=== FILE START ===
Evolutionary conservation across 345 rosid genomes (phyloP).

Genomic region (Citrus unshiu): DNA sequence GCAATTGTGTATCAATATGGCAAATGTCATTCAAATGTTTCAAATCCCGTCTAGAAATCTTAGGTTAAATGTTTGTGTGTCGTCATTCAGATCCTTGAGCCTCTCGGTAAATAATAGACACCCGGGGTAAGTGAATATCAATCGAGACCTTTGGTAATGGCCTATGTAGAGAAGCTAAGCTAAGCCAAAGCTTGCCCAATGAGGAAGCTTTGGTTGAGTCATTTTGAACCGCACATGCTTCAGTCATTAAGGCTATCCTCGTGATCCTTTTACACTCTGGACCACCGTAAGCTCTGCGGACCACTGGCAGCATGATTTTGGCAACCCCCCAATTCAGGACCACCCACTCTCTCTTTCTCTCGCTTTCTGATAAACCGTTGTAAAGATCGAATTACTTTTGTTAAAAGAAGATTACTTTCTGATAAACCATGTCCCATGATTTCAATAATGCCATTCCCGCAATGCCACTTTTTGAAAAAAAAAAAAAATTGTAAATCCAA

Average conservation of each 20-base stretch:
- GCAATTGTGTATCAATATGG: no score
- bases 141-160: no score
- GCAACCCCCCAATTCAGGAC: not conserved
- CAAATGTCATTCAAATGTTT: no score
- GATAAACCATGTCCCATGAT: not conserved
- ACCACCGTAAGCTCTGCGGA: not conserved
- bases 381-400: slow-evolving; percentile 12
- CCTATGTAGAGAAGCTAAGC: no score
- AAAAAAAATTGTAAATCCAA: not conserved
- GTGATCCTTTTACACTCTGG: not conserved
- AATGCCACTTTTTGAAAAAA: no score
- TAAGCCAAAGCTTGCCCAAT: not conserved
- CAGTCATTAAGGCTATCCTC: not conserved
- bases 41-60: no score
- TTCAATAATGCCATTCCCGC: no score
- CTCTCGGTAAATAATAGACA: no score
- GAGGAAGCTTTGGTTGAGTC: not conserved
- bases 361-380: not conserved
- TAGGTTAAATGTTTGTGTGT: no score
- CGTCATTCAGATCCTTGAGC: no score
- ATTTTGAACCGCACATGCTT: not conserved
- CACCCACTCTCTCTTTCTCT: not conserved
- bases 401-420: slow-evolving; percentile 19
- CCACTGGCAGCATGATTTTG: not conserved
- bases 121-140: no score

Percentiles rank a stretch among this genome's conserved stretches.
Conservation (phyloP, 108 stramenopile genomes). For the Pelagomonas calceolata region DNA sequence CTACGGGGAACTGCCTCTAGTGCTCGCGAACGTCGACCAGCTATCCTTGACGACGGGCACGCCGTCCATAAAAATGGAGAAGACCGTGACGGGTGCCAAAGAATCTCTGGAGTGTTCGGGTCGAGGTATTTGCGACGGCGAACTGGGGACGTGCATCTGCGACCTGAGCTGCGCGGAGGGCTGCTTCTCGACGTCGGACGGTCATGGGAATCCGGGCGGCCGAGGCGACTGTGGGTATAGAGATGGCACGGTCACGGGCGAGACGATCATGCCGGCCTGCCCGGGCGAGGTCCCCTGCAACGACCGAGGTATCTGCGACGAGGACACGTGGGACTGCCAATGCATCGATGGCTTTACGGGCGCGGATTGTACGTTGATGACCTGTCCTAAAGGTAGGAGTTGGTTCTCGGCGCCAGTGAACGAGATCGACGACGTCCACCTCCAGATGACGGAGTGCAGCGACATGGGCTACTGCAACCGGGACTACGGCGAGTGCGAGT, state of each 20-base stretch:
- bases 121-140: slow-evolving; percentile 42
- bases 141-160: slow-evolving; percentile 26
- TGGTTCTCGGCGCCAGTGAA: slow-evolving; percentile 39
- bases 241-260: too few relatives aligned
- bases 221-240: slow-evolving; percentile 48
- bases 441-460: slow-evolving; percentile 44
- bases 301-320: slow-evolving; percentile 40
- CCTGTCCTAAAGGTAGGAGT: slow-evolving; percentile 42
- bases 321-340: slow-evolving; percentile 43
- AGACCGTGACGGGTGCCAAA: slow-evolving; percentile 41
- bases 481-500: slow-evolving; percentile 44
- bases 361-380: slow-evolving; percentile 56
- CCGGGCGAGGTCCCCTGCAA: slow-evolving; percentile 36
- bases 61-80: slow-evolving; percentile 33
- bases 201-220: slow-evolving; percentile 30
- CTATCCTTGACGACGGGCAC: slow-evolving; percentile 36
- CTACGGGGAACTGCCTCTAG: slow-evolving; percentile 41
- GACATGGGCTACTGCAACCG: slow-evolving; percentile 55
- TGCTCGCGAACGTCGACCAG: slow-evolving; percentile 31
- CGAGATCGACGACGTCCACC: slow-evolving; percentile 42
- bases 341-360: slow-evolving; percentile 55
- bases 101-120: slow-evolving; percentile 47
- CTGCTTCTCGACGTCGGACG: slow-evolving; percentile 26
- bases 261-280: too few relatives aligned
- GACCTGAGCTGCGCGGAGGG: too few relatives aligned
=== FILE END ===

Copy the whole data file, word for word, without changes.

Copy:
Evolutionary conservation across 345 rosid genomes (phyloP).

Genomic region (Citrus unshiu): DNA sequence GCAATTGTGTATCAATATGGCAAATGTCATTCAAATGTTTCAAATCCCGTCTAGAAATCTTAGGTTAAATGTTTGTGTGTCGTCATTCAGATCCTTGAGCCTCTCGGTAAATAATAGACACCCGGGGTAAGTGAATATCAATCGAGACCTTTGGTAATGGCCTATGTAGAGAAGCTAAGCTAAGCCAAAGCTTGCCCAATGAGGAAGCTTTGGTTGAGTCATTTTGAACCGCACATGCTTCAGTCATTAAGGCTATCCTCGTGATCCTTTTACACTCTGGACCACCGTAAGCTCTGCGGACCACTGGCAGCATGATTTTGGCAACCCCCCAATTCAGGACCACCCACTCTCTCTTTCTCTCGCTTTCTGATAAACCGTTGTAAAGATCGAATTACTTTTGTTAAAAGAAGATTACTTTCTGATAAACCATGTCCCATGATTTCAATAATGCCATTCCCGCAATGCCACTTTTTGAAAAAAAAAAAAAATTGTAAATCCAA

Average conservation of each 20-base stretch:
- GCAATTGTGTATCAATATGG: no score
- bases 141-160: no score
- GCAACCCCCCAATTCAGGAC: not conserved
- CAAATGTCATTCAAATGTTT: no score
- GATAAACCATGTCCCATGAT: not conserved
- ACCACCGTAAGCTCTGCGGA: not conserved
- bases 381-400: slow-evolving; percentile 12
- CCTATGTAGAGAAGCTAAGC: no score
- AAAAAAAATTGTAAATCCAA: not conserved
- GTGATCCTTTTACACTCTGG: not conserved
- AATGCCACTTTTTGAAAAAA: no score
- TAAGCCAAAGCTTGCCCAAT: not conserved
- CAGTCATTAAGGCTATCCTC: not conserved
- bases 41-60: no score
- TTCAATAATGCCATTCCCGC: no score
- CTCTCGGTAAATAATAGACA: no score
- GAGGAAGCTTTGGTTGAGTC: not conserved
- bases 361-380: not conserved
- TAGGTTAAATGTTTGTGTGT: no score
- CGTCATTCAGATCCTTGAGC: no score
- ATTTTGAACCGCACATGCTT: not conserved
- CACCCACTCTCTCTTTCTCT: not conserved
- bases 401-420: slow-evolving; percentile 19
- CCACTGGCAGCATGATTTTG: not conserved
- bases 121-140: no score

Percentiles rank a stretch among this genome's conserved stretches.
Conservation (phyloP, 108 stramenopile genomes). For the Pelagomonas calceolata region DNA sequence CTACGGGGAACTGCCTCTAGTGCTCGCGAACGTCGACCAGCTATCCTTGACGACGGGCACGCCGTCCATAAAAATGGAGAAGACCGTGACGGGTGCCAAAGAATCTCTGGAGTGTTCGGGTCGAGGTATTTGCGACGGCGAACTGGGGACGTGCATCTGCGACCTGAGCTGCGCGGAGGGCTGCTTCTCGACGTCGGACGGTCATGGGAATCCGGGCGGCCGAGGCGACTGTGGGTATAGAGATGGCACGGTCACGGGCGAGACGATCATGCCGGCCTGCCCGGGCGAGGTCCCCTGCAACGACCGAGGTATCTGCGACGAGGACACGTGGGACTGCCAATGCATCGATGGCTTTACGGGCGCGGATTGTACGTTGATGACCTGTCCTAAAGGTAGGAGTTGGTTCTCGGCGCCAGTGAACGAGATCGACGACGTCCACCTCCAGATGACGGAGTGCAGCGACATGGGCTACTGCAACCGGGACTACGGCGAGTGCGAGT, state of each 20-base stretch:
- bases 121-140: slow-evolving; percentile 42
- bases 141-160: slow-evolving; percentile 26
- TGGTTCTCGGCGCCAGTGAA: slow-evolving; percentile 39
- bases 241-260: too few relatives aligned
- bases 221-240: slow-evolving; percentile 48
- bases 441-460: slow-evolving; percentile 44
- bases 301-320: slow-evolving; percentile 40
- CCTGTCCTAAAGGTAGGAGT: slow-evolving; percentile 42
- bases 321-340: slow-evolving; percentile 43
- AGACCGTGACGGGTGCCAAA: slow-evolving; percentile 41
- bases 481-500: slow-evolving; percentile 44
- bases 361-380: slow-evolving; percentile 56
- CCGGGCGAGGTCCCCTGCAA: slow-evolving; percentile 36
- bases 61-80: slow-evolving; percentile 33
- bases 201-220: slow-evolving; percentile 30
- CTATCCTTGACGACGGGCAC: slow-evolving; percentile 36
- CTACGGGGAACTGCCTCTAG: slow-evolving; percentile 41
- GACATGGGCTACTGCAACCG: slow-evolving; percentile 55
- TGCTCGCGAACGTCGACCAG: slow-evolving; percentile 31
- CGAGATCGACGACGTCCACC: slow-evolving; percentile 42
- bases 341-360: slow-evolving; percentile 55
- bases 101-120: slow-evolving; percentile 47
- CTGCTTCTCGACGTCGGACG: slow-evolving; percentile 26
- bases 261-280: too few relatives aligned
- GACCTGAGCTGCGCGGAGGG: too few relatives aligned